OSHA proposed a record-breaking $87 million in penalties for BP’s alleged failure to correct serious health and safety standards at its Texas City, Texas, refinery, the location a fatal 2005 explosion that killed 15 workers and injured more than 170.
Of the proposed penalties, $56.7 million is attributed to an alleged 270 failures for BP to comply fully with the 2005 OSHA Settlement Agreement reached after the refinery explosion. That matter presently is before the Occupational Health & Safety Review Commission, a body that is independent of OSHA.
“We are disappointed that OSHA took this action in advance of the full consideration of the Review Commission,” said Texas City Refinery Manager Keith Casey. “We continue to believe we are in full compliance with the settlement agreement, and we look forward to demonstrating that before the review commission. While we strongly disagree with OSHA’s conclusions, we will continue to work with the agency to resolve our differences.”
In addition, OSHA also cited BP $30.7 million for 439 new willful violations.
BP added that from the outset, the company has cooperated with OSHA in the agency’s review of the company’s Texas City operations and has considered the process a key input to the refinery’s compliance and safety programs.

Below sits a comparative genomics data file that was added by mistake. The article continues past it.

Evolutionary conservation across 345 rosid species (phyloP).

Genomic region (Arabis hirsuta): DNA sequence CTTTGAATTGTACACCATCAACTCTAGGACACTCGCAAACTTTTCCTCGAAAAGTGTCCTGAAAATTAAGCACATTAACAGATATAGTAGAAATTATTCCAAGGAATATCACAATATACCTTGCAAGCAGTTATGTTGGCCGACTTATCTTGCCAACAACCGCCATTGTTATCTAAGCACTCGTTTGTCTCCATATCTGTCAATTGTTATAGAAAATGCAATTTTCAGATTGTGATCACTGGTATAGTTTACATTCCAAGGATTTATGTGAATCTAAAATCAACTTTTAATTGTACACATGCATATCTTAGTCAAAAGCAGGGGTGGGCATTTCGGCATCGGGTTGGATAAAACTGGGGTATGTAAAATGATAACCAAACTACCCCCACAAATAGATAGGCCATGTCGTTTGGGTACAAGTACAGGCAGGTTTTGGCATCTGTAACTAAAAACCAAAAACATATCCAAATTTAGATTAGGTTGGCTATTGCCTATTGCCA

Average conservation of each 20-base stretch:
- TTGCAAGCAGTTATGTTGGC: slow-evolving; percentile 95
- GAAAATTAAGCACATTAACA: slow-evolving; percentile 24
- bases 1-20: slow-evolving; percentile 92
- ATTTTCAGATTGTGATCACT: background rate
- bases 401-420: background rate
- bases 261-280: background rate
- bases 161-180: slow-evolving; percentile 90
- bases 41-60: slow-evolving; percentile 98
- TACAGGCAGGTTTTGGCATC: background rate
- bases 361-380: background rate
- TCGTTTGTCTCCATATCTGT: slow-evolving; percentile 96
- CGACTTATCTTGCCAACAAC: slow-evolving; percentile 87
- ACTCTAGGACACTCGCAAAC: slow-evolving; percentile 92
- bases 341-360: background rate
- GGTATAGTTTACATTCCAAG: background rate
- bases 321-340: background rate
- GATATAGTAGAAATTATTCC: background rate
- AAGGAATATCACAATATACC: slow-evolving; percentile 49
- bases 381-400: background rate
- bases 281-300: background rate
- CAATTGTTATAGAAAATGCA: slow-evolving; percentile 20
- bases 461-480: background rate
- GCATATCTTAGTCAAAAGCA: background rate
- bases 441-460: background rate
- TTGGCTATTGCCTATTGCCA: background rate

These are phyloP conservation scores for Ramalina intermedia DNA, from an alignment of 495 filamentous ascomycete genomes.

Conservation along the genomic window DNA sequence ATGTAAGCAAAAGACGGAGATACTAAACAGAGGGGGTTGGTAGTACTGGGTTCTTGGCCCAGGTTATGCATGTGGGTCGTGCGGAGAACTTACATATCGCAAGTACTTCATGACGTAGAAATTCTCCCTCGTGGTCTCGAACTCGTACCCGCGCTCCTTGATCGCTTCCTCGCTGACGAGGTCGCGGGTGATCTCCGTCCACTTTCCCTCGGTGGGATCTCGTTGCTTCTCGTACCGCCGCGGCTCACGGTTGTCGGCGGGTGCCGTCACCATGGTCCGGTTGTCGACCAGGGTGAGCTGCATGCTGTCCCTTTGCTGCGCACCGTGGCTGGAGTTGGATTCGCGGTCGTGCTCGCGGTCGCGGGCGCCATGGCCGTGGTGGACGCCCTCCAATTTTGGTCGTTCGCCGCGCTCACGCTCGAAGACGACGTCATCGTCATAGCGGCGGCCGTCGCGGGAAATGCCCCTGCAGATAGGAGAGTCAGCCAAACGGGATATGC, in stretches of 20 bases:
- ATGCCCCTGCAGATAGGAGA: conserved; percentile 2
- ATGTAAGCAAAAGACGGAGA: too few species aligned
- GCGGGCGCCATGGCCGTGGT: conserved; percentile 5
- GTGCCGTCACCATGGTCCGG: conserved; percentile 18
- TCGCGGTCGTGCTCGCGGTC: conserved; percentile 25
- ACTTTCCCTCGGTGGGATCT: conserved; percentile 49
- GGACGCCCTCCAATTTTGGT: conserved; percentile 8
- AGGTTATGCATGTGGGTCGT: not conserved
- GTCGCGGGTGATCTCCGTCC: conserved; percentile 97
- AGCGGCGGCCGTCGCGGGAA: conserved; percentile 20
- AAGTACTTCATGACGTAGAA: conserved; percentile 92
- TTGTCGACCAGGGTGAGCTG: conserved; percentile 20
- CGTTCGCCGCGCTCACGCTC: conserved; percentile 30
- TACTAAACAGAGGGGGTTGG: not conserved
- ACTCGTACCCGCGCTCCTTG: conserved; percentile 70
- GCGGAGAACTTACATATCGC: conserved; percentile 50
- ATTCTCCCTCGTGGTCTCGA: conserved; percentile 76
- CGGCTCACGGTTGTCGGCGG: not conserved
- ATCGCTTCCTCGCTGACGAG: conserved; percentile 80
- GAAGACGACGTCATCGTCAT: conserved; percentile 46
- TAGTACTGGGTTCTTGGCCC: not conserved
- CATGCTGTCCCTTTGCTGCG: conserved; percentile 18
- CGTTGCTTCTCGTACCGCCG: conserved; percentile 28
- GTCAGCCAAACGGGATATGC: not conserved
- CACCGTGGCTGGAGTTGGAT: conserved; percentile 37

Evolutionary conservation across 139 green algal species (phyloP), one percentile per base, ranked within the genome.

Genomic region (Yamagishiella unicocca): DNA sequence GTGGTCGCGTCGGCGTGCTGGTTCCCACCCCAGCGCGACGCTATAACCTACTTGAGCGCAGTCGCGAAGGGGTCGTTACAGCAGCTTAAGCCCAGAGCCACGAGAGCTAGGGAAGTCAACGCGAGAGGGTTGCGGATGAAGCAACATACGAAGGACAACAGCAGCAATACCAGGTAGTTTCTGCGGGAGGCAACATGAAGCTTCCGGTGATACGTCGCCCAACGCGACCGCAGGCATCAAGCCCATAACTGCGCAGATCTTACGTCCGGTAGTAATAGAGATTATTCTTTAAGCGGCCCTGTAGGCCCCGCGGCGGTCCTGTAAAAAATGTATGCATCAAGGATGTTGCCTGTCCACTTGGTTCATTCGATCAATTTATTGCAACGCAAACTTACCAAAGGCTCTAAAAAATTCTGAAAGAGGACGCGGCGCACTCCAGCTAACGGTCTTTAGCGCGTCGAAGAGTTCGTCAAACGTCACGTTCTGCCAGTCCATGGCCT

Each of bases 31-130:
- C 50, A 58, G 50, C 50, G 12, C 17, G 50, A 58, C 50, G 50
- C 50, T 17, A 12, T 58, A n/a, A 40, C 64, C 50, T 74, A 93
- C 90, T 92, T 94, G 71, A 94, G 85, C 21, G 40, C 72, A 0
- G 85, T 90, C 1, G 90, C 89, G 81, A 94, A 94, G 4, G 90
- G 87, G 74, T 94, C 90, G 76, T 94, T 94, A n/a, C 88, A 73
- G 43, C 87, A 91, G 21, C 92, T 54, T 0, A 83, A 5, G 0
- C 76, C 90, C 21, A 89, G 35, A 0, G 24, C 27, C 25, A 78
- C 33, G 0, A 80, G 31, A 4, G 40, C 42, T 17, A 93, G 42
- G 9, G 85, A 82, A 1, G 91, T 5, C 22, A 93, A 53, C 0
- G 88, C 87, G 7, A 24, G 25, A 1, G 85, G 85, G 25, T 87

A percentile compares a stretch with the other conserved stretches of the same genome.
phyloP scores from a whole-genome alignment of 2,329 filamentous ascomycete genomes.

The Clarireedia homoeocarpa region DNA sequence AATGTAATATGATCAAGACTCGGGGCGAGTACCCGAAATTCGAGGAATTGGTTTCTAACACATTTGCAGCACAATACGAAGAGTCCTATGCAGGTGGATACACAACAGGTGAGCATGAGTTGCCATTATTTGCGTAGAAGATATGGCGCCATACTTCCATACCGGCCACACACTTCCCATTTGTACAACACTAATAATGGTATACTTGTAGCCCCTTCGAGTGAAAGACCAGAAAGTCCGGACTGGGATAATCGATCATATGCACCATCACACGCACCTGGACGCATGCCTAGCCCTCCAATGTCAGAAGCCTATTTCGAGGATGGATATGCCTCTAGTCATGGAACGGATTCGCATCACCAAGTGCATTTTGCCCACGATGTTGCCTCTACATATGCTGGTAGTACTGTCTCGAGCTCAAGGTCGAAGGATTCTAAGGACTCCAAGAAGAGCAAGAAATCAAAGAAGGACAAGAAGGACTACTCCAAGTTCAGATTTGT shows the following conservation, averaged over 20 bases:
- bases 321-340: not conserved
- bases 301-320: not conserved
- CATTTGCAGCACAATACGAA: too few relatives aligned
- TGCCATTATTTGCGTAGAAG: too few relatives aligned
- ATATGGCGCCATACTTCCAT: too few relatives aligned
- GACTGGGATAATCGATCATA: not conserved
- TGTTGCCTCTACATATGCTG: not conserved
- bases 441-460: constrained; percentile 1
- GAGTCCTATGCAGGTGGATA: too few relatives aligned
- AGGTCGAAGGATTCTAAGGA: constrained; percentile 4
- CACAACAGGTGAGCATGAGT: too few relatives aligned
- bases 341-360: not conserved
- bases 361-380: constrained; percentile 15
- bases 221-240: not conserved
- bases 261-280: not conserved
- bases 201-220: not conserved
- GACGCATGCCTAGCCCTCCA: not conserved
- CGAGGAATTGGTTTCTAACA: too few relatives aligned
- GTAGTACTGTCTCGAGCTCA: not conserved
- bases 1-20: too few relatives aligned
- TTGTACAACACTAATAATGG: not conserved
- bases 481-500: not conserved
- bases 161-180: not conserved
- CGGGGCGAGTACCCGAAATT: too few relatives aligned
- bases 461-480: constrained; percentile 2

“We believe our efforts at the Texas City refinery to improve process safety performance have been among the most strenuous and comprehensive that the refining industry has ever seen,” Casey said. “We remain committed to further enhancing our safety and compliance systems and achieving our goal of becoming an industry leader in process safety.”
Meanwhile, U.S. Rep. George Miller, D-Calif., chairman of the House Education and Labor Committee, released a statement saying the proposed penalties show “OSHA is taking the agency’s enforcement responsibilities seriously.”
“These citations are deeply disturbing given earlier commitments to improve conditions after the 2005 tragedy that caused massive death and injury at the Texas City, Texas, refinery. I commend OSHA for taking actions to prevent another devastating explosion,” Miller said.